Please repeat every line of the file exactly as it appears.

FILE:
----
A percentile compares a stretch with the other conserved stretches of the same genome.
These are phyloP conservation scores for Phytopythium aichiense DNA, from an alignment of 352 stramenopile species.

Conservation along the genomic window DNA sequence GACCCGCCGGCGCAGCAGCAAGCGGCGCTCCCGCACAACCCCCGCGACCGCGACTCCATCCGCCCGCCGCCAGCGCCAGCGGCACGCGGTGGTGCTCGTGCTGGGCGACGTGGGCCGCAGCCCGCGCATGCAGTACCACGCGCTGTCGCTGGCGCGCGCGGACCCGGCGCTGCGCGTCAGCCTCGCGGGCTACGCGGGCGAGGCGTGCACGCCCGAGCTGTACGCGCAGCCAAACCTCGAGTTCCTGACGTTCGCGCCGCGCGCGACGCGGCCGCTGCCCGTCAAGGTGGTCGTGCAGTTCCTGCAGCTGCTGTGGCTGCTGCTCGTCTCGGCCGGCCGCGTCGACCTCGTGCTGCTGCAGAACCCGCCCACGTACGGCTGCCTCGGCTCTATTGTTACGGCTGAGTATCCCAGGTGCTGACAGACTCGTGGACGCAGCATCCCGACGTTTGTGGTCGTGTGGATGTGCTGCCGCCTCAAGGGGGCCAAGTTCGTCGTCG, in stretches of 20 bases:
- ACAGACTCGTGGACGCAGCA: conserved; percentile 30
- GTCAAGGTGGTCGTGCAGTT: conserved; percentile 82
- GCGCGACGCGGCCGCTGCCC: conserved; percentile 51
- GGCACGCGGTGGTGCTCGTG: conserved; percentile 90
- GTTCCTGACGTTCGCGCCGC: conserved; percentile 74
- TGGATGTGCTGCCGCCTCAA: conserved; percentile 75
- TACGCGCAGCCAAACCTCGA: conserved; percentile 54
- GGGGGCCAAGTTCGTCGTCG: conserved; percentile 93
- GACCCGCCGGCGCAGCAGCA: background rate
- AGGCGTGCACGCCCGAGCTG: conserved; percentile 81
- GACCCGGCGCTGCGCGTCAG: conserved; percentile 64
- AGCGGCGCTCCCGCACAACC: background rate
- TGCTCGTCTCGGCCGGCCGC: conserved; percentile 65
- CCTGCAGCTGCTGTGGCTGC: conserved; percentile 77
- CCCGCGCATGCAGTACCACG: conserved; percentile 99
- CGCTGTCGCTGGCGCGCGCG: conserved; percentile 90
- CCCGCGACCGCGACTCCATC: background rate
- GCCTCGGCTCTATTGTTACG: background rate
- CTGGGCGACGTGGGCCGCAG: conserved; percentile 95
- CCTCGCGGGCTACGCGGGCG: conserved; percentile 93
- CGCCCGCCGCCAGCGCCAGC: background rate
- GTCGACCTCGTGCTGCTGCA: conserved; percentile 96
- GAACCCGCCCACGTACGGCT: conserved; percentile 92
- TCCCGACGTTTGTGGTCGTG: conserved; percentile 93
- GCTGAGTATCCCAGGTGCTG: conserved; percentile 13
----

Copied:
A percentile compares a stretch with the other conserved stretches of the same genome.
These are phyloP conservation scores for Phytopythium aichiense DNA, from an alignment of 352 stramenopile species.

Conservation along the genomic window DNA sequence GACCCGCCGGCGCAGCAGCAAGCGGCGCTCCCGCACAACCCCCGCGACCGCGACTCCATCCGCCCGCCGCCAGCGCCAGCGGCACGCGGTGGTGCTCGTGCTGGGCGACGTGGGCCGCAGCCCGCGCATGCAGTACCACGCGCTGTCGCTGGCGCGCGCGGACCCGGCGCTGCGCGTCAGCCTCGCGGGCTACGCGGGCGAGGCGTGCACGCCCGAGCTGTACGCGCAGCCAAACCTCGAGTTCCTGACGTTCGCGCCGCGCGCGACGCGGCCGCTGCCCGTCAAGGTGGTCGTGCAGTTCCTGCAGCTGCTGTGGCTGCTGCTCGTCTCGGCCGGCCGCGTCGACCTCGTGCTGCTGCAGAACCCGCCCACGTACGGCTGCCTCGGCTCTATTGTTACGGCTGAGTATCCCAGGTGCTGACAGACTCGTGGACGCAGCATCCCGACGTTTGTGGTCGTGTGGATGTGCTGCCGCCTCAAGGGGGCCAAGTTCGTCGTCG, in stretches of 20 bases:
- ACAGACTCGTGGACGCAGCA: conserved; percentile 30
- GTCAAGGTGGTCGTGCAGTT: conserved; percentile 82
- GCGCGACGCGGCCGCTGCCC: conserved; percentile 51
- GGCACGCGGTGGTGCTCGTG: conserved; percentile 90
- GTTCCTGACGTTCGCGCCGC: conserved; percentile 74
- TGGATGTGCTGCCGCCTCAA: conserved; percentile 75
- TACGCGCAGCCAAACCTCGA: conserved; percentile 54
- GGGGGCCAAGTTCGTCGTCG: conserved; percentile 93
- GACCCGCCGGCGCAGCAGCA: background rate
- AGGCGTGCACGCCCGAGCTG: conserved; percentile 81
- GACCCGGCGCTGCGCGTCAG: conserved; percentile 64
- AGCGGCGCTCCCGCACAACC: background rate
- TGCTCGTCTCGGCCGGCCGC: conserved; percentile 65
- CCTGCAGCTGCTGTGGCTGC: conserved; percentile 77
- CCCGCGCATGCAGTACCACG: conserved; percentile 99
- CGCTGTCGCTGGCGCGCGCG: conserved; percentile 90
- CCCGCGACCGCGACTCCATC: background rate
- GCCTCGGCTCTATTGTTACG: background rate
- CTGGGCGACGTGGGCCGCAG: conserved; percentile 95
- CCTCGCGGGCTACGCGGGCG: conserved; percentile 93
- CGCCCGCCGCCAGCGCCAGC: background rate
- GTCGACCTCGTGCTGCTGCA: conserved; percentile 96
- GAACCCGCCCACGTACGGCT: conserved; percentile 92
- TCCCGACGTTTGTGGTCGTG: conserved; percentile 93
- GCTGAGTATCCCAGGTGCTG: conserved; percentile 13